What I would have taught him

I would have had him weed with me. A horrible form of child abuse, accompanied by protestations of “Aww mum, other families just buy their food at the grocery store”

And I would have taught him to watch with his eyes and his hands. Plants coming back to life after winter are fragile things. What we see and what we feel are different. Trust your feelings, your remembrances before you blindly believe what is in front of you. There is life all around us.

I would have taught him that weeding matters – pulling weeds in spring is easier than pulling weeds in late summer. You don’t have to do everything perfectly, but some things should be done well. Choose what you put your effort into.

I would have taught him about the secret lives of insects. Of worms that move through the soil, fertilizing and aerating. Of ladybugs that eat insects, of beetles, of ants. I would have taught him the wonder of an ant colony, and the need to sit and watch for hours, to truly understand. I would have taught him that all living things have worth, and we need to be kind to creation, at least until it eats the beans.

I would have taught him to be patient, gardens take time. Seeds are slow to germinate, plants are slow to grow. Gardens involve long term planning. You will need to see the next five years in your head before you see the results in front of your eyes. You will water and hoe and weed and thin long before you ever pick or eat. And what you planted, it will look nothing like what you pictured, and nothing like the photo. That’s ok. What it looks like is what it is.

I would have taught him the joy of honest work. Of the ache in your shoulders and the back of your thighs, that speaks of digging and turning over soil, of crouching down to pull weeds, of moving backwards as you plant a row of seeds. I would have taught him that after a day of hard work, you sit on your back deck, you will be proud. Of the work that you have done, and the life that you have coaxed forth. And one day, on that deck, I would have handed him his first beer, because gardeners get beer after a long day, and I don’t care that you are only 13.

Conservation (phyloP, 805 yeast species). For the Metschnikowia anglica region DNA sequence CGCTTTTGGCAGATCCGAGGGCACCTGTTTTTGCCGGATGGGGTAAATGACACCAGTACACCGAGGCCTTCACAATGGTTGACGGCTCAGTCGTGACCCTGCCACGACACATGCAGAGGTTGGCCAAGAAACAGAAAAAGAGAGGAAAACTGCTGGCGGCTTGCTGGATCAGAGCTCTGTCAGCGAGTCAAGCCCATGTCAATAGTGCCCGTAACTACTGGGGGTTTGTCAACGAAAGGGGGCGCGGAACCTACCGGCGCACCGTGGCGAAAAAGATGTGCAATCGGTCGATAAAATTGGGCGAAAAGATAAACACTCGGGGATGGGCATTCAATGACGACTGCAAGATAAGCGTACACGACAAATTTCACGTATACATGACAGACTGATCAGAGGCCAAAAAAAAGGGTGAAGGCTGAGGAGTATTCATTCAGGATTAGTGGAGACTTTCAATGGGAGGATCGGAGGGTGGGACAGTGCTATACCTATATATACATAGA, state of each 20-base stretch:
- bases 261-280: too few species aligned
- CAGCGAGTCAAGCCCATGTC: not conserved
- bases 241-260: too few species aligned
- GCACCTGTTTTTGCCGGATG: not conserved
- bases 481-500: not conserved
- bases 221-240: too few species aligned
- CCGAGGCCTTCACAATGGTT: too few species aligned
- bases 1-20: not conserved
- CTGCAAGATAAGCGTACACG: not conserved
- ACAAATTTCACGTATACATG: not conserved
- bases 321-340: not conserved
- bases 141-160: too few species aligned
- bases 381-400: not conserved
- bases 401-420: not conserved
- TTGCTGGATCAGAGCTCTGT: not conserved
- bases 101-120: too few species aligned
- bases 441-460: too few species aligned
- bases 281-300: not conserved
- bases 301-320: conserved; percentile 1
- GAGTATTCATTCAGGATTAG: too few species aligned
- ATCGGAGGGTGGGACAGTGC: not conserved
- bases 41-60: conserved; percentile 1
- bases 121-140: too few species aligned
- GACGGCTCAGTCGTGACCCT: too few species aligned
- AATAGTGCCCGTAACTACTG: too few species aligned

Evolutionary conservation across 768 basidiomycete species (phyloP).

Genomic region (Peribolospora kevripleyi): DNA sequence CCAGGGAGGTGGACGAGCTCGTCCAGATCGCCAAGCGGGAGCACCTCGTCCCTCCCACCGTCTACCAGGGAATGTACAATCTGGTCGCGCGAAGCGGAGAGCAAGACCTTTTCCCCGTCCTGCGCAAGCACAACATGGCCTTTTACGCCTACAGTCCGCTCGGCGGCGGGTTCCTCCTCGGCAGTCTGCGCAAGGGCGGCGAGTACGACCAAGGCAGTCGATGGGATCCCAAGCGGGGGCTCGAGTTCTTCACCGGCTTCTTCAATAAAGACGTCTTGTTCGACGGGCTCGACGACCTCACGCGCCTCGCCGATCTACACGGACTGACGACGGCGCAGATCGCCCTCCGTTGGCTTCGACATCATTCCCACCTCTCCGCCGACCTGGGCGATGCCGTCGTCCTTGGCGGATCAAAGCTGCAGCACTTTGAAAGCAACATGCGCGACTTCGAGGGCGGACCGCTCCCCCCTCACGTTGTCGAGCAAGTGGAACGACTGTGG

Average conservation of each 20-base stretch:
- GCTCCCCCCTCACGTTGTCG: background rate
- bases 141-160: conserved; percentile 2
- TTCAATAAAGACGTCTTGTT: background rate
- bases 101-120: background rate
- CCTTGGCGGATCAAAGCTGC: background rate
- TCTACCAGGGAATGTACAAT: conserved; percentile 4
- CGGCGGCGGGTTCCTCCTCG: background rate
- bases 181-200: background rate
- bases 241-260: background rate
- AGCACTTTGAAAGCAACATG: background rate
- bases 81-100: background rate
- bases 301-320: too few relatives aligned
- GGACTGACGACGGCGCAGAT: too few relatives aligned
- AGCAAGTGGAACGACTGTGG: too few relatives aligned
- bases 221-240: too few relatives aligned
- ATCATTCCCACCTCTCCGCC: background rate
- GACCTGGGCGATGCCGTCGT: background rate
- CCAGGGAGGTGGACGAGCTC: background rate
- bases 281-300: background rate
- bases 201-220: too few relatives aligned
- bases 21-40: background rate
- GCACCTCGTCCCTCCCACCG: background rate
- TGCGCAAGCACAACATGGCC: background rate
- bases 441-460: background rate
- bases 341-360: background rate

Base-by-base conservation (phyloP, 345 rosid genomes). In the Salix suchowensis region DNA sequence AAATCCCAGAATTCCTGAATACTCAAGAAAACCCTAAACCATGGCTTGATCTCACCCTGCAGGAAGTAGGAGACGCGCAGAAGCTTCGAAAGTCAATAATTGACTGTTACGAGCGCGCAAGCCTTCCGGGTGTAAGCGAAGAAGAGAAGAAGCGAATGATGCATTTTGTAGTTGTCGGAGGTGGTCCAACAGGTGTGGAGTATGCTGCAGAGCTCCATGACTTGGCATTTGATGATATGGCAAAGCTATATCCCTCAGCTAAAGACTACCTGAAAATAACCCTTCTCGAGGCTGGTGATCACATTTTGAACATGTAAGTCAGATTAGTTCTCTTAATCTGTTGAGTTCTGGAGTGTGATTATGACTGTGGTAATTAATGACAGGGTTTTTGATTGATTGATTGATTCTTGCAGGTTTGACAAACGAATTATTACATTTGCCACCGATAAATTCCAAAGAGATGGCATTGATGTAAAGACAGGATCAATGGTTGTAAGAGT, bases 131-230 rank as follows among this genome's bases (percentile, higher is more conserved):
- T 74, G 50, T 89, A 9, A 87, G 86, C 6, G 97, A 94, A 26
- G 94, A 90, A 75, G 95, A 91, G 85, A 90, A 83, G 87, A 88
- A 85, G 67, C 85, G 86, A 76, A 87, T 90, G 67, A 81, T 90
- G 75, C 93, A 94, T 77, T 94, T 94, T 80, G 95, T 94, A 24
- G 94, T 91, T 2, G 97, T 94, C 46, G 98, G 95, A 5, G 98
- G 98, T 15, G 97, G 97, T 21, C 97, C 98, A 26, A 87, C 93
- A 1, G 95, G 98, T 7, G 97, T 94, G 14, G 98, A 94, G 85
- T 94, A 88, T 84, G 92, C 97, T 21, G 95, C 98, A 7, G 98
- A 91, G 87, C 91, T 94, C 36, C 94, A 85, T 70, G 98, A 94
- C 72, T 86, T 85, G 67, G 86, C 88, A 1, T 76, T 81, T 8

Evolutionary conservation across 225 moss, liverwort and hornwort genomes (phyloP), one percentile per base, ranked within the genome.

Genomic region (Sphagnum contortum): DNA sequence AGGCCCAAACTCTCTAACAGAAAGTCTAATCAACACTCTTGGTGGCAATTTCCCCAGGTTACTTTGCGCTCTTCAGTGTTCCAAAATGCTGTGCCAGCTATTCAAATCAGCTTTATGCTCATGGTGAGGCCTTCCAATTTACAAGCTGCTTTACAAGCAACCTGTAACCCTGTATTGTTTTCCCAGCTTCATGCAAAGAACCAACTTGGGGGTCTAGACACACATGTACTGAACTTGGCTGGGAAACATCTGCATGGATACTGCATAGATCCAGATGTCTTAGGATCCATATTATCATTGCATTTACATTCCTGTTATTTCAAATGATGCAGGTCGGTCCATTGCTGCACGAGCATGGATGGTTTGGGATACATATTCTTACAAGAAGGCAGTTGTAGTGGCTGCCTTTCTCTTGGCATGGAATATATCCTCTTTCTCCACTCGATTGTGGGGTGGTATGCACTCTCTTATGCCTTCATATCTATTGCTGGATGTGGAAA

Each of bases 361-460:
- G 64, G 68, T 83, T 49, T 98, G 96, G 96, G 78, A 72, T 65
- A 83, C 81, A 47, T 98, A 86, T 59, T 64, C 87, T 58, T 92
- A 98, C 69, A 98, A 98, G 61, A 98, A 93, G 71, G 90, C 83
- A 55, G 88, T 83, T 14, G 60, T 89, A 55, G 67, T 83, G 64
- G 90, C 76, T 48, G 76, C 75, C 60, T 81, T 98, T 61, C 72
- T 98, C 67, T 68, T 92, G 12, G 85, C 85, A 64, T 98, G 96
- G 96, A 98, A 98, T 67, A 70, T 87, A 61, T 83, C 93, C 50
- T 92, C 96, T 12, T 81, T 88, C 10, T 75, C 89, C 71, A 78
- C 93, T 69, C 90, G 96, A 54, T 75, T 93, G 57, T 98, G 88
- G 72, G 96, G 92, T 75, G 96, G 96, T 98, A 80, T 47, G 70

I would have taught him that having a plan saves time. But plans aren’t just organization, they are dreams. And dreams matter in this world. I would have taught him of the companionship we can have with those who share our dreams. And that when you strike out in this world on your own, you should find someone who can share your dreams.

I would have taught him about sustainability. A good garden requires far more of you, than you get out of it. I would have taught him that pesticides and insecticides and fertilizer are no compensation for time and sweat and good compost dug in, they are the easy way out. I would have taught him that we must consider how we act, and how we treat the earth. There are many people on the earth, and we must make our footprints small, and it doesn’t matter what bags and bottles the neighbour opens, you just keep digging up that quack grass.

I would have taught him that nothing is certain, and that you sometimes have t0 pick yourself up and start over after you loose everything to frost, to bugs, to early winter, to rain, to just the vagaries of seeds. Nothing in this life is certain but death and quack grass. There’s always next year.

I would have taught him that in the year the broccoli is eaten by moth’s, and the potato’s by beetles, that is the year that the carrots will take off. And that there is no bug or pest or blight that will eat an entire crop of zucchini, and that’s why you are grating it for chocolate cake.